***This is where bias of subjects develops. Ie the px know that the pill is only sugar result to negative effect on subject even at treatment group; if the subject knows about the treatment- even at the placebo group, he/she experiences the effect Procedures which can t be blinded: -Surgical procedures -Orthopaedic procedures (Blinding subjects for these procedures are considered unethical because the risk is high!!) Blinding: o The process of ensuring that almost everyone involved in the drug trial is unaware of who is receiving the experimental drug and who is receiving a traditional drug treatment, or a placebo, throughout the duration of the study. But there are times when you need to unblind like when severe adverse effects or fatalities are happening If at placebo group you have to treat If at treatment group you have to unblind and give treatment Then, you may then include these subjects in withdrawal group (failure of treatment)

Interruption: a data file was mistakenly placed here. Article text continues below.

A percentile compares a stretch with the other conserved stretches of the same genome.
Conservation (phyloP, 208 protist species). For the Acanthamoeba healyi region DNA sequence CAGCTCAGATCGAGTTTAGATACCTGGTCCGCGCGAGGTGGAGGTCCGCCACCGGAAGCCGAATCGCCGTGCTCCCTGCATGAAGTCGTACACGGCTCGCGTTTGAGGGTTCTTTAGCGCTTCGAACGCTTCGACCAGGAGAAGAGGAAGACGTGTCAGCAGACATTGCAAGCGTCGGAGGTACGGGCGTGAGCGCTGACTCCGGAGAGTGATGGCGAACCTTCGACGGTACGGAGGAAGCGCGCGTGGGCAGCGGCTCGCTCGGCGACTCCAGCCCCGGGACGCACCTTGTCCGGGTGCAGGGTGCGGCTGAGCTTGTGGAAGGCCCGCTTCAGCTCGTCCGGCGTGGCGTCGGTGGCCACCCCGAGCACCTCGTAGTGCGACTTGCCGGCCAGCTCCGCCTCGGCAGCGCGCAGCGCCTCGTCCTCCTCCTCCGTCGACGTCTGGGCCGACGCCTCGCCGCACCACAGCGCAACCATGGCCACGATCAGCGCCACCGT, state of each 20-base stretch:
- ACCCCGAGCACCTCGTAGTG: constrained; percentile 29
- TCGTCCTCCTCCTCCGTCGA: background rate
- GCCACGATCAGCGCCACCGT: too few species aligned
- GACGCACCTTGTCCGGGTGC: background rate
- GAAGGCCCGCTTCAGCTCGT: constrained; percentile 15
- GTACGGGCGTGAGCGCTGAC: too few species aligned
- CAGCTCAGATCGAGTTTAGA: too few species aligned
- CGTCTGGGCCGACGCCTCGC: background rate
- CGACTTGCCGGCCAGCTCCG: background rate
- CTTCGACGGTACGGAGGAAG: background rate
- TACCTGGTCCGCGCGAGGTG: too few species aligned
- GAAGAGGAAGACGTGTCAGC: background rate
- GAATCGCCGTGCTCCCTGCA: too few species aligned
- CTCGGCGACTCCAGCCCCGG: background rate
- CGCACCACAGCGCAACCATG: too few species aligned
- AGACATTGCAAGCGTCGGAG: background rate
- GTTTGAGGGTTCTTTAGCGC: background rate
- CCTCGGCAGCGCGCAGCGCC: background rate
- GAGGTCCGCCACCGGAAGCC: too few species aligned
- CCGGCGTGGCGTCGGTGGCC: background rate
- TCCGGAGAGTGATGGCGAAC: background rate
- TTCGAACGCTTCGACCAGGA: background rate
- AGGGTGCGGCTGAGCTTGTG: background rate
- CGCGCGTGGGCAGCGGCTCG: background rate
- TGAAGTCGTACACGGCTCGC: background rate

Issues in the allocation to treatment or control group y y Random Compliance to treatment group

treatment

of

the

y Randomization: o The process of assigning individual patients to different treatment groups in such a way that each patient has the same chance, equal to and independent of every other patient, of being selected for any particular study or treatment group. The idea is to make all study groups as equal as possible at the beginning of the experiment this allows you to give the subjects equal chances to be in a part group; Investigators shouldn t know between treatment A and B to prevent selection bias o

o

y Use the same methods of ascertainment for treatment and control groups